Over the years, the business passed within the family from Albert to his son Richard. Richard took the helm in the 1960s up until his passing eight years ago. Now it is Richard’s son, Eric Harvey, who, after been born into the business some 60-odd years ago, has been working hard ever since. “It’s our work ethic that has kept us going,” says Eric. “That and a personal touch.”

It was also a place to meet up with your neighbours. Eric recalls how there was also a barber shop, a shoe store and a skate shop (for hockey) on the property. So it really was like Andy Griffith’s Mayberry with everyone meeting there to catch up and share the latest news and gossip. I guess, in a way, Harvey’s was the Facebook of its time, at least here in Collingwood.

Another employee who virtually grew up at Harvey’s was Wayne Elliot. Now in his 54th year of duty with Harvey’s, Wayne, Eric’s buddy, has worked there nearly all his life. They spent their youth working till closing at Harvey’s and then going next door to hang out at Wally’s Drive-In. Yup, those were the days. He did have one job prior to Harvey’s. It was across the street.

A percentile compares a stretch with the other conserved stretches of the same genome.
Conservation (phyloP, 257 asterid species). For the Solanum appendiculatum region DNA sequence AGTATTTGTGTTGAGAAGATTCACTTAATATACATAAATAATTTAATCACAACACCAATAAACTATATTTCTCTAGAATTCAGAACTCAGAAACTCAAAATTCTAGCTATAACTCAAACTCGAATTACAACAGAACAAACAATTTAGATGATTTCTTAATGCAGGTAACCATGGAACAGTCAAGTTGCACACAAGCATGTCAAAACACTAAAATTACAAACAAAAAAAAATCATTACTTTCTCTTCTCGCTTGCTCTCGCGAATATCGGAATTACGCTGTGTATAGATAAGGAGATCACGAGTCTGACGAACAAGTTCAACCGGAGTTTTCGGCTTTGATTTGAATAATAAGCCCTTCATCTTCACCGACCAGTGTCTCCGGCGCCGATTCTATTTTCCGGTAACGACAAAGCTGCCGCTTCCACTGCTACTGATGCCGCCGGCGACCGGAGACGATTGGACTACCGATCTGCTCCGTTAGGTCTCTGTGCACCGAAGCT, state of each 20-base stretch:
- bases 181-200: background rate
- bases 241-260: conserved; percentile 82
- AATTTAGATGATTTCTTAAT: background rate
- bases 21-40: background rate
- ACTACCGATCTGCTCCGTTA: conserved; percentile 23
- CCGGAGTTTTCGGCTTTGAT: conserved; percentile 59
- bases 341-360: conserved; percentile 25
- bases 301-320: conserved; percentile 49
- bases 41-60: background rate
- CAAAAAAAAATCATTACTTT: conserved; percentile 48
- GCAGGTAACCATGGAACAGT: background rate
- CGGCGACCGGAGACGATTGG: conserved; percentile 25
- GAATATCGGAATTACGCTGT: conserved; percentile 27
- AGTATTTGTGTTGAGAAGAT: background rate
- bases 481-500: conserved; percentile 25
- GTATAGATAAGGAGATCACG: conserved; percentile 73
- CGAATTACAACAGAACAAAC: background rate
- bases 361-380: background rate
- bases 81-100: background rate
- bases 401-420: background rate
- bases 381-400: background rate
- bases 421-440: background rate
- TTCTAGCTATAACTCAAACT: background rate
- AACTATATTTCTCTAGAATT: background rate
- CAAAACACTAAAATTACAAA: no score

Walking by the store one day, Eric’s uncle, who was washing the front windows, asked Wayne if he wanted a job. He said no, he had a job across the street at Docksteader Drugs. How much you making there, asked the uncle. Fifty cents an hour, said Wayne. I’ll give you 55. And with that, Wayne took over washing the window and never looked back.

Working at Harvey’s even longer than Wayne is Jimmy Geekiy. Jimmy has been a plumber with Harvey’s now for 58 years. Jimmy remembers when there used to be line-ups down Earles Street to get in on. “In this area, we were it and it was busy.”